Mergers helped to fatten bankers' cash compensation again last year, and nowhere more than at Bank One Corp.
An American Banker compilation of high-level pay data from publicly traded companies showed that Bank One chairman Verne G. Istock and vice chairman David J. Vitale posted the largest percentage gains in 1998 annual compensation-702% and 437%, respectively. John S. Reed of Citigroup Inc. was a distant third, with a 135% pay increase. (Tables begin on page 8.)
Mr. Istock also topped the list of the 50 highest paid executives, earning $16.6 million. He vaulted from 59th place to first in annual compensation.
Mr. Vitale's 1998 pay hit $6.7 million, ranking him eighth among top earners. He did not make the top-50 list in 1997.
"It looks like they definitely moved to the higher pay scale of Bank One, as opposed to the lower one at First Chicago," said Lawrence W. Cohn, an analyst at Ryan, Beck & Co. What was then Banc One Corp. and First Chicago NBD Corp. merged Oct. 2 to form Bank One Corp.
In the overall top-50 rankings, Charles E. Rice, chairman of Bank of America Corp. and former Barnett Banks Inc. chairman, took second place behind Mr. Istock, with compensation of $10 million in 1998. Third was Mr. Reed, co-chairman and co-chief executive of Citigroup, who made $9.6 million last year.
The executives are ranked according to salary and bonus for the year, not including long-term stock grants and other awards. But the annual compensation of the two Bank One executives was supplemented by handsome stock awards related to the company's acquisition of First Chicago.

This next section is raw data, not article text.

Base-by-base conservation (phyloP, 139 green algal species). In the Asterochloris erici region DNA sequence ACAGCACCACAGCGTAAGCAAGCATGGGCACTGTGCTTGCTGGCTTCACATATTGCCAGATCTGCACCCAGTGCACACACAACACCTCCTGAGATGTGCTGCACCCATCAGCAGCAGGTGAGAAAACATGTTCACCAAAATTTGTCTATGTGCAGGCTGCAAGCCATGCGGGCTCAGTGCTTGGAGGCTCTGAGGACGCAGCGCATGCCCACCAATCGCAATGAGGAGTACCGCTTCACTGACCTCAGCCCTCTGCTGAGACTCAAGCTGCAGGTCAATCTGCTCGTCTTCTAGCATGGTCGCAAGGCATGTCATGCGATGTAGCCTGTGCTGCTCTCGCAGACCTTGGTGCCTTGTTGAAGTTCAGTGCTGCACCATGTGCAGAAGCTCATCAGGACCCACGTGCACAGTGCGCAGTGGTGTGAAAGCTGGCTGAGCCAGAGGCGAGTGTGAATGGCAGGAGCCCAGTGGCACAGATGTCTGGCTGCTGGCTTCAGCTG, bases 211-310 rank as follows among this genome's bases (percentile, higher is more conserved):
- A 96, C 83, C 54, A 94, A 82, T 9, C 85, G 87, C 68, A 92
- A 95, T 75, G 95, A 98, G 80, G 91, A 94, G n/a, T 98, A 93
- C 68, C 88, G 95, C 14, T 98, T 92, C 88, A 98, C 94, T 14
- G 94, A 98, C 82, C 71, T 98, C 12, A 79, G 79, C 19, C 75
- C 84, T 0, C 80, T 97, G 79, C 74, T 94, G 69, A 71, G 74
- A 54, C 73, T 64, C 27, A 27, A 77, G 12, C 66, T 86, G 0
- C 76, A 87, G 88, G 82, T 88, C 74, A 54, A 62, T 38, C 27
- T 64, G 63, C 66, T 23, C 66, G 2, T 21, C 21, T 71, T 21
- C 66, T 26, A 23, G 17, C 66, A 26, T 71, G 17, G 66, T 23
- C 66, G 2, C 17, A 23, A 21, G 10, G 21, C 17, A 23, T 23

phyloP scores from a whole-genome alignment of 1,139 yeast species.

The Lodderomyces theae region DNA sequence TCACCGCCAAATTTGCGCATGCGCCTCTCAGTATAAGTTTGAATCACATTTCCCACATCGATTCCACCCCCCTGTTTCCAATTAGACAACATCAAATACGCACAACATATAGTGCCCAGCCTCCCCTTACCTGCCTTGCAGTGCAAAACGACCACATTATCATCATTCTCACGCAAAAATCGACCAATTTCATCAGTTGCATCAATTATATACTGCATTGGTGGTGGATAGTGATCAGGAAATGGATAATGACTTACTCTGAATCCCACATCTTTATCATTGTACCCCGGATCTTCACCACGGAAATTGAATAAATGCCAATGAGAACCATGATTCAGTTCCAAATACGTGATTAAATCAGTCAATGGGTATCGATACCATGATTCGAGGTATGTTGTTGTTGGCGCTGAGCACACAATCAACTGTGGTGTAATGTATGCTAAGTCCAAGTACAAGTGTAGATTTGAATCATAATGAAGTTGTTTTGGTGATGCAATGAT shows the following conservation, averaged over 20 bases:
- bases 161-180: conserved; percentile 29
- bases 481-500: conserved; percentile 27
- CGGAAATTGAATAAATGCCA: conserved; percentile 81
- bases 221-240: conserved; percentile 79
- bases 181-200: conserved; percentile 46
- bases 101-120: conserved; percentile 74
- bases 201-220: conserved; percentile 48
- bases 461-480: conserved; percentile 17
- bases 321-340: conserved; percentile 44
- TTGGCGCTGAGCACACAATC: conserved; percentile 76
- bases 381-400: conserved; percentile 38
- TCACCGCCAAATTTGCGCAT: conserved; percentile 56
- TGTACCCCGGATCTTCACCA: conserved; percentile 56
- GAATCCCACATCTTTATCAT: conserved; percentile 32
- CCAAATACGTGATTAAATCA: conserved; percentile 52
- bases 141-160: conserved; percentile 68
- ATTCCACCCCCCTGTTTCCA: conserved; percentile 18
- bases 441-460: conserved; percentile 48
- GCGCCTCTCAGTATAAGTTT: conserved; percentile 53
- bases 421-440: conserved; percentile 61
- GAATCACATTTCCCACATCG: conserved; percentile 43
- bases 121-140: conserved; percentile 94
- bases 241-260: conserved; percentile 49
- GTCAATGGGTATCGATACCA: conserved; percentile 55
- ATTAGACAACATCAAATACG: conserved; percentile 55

The income of Mr. Istock, the former chairman and CEO of First Chicago, was boosted by a $13.8 million stock award, and Mr. Vitale got a $5.1 million merger-related award.
"On absolute terms, these numbers are gargantuan," said Robert S. Rollo, the managing partner of Los Angeles-based executive search firm Rollo & Associates. "Never in their wildest dreams would these bankers have imagined the wealth that they have accumulated."
With Bank One's president and chief executive John B. McCoy earning $7.3 million, the Chicago-based company is the only bank with three executives in the top 10.
Despite the payouts that usually accompany big mergers, annual compensation for several executives at newly expanded companies declined last year. At Bank of America Corp., which was formed in September when BankAmerica Corp. merged with NationsBank Corp., several top executives' compensation declined in 1998.
Hugh L. McColl Jr., chief executive of the Charlotte, N.C., company, was paid 21% less last year than the year earlier; he earned $3.7 million. Chief financial officer James H. Hance Jr. and president Kenneth D. Lewis also earned 21% less than in 1997.
A rough year in the capital markets, trading losses, and a significant mortgage servicing asset writedown were reflected in the compensation of Bank of America executives, said Thomas F. Theurkauf, an analyst at Keefe, Bruyette & Woods Inc. in New York.
"Last year we did see a reduction in Bank of America's net income and return on equity," he said. "It's understandable you might see a reduction in compensation."
For the most part, however, mergers were very good to bank executives. Rodney L. Jacobs, vice chairman and chief financial officer of San Francisco's Wells Fargo & Co., got what amounted to a 78% raise in 1998, earning $2.6 million and jumping to 42nd place in the rankings, from 90th. Wells Fargo merged with Norwest Corp. of Minneapolis in November.
The compensation of Mr. Jacobs' boss, Wells Fargo chairman Paul M. Hazen, grew 38%, to nearly $4 million. He climbed to 22nd place, from 35th.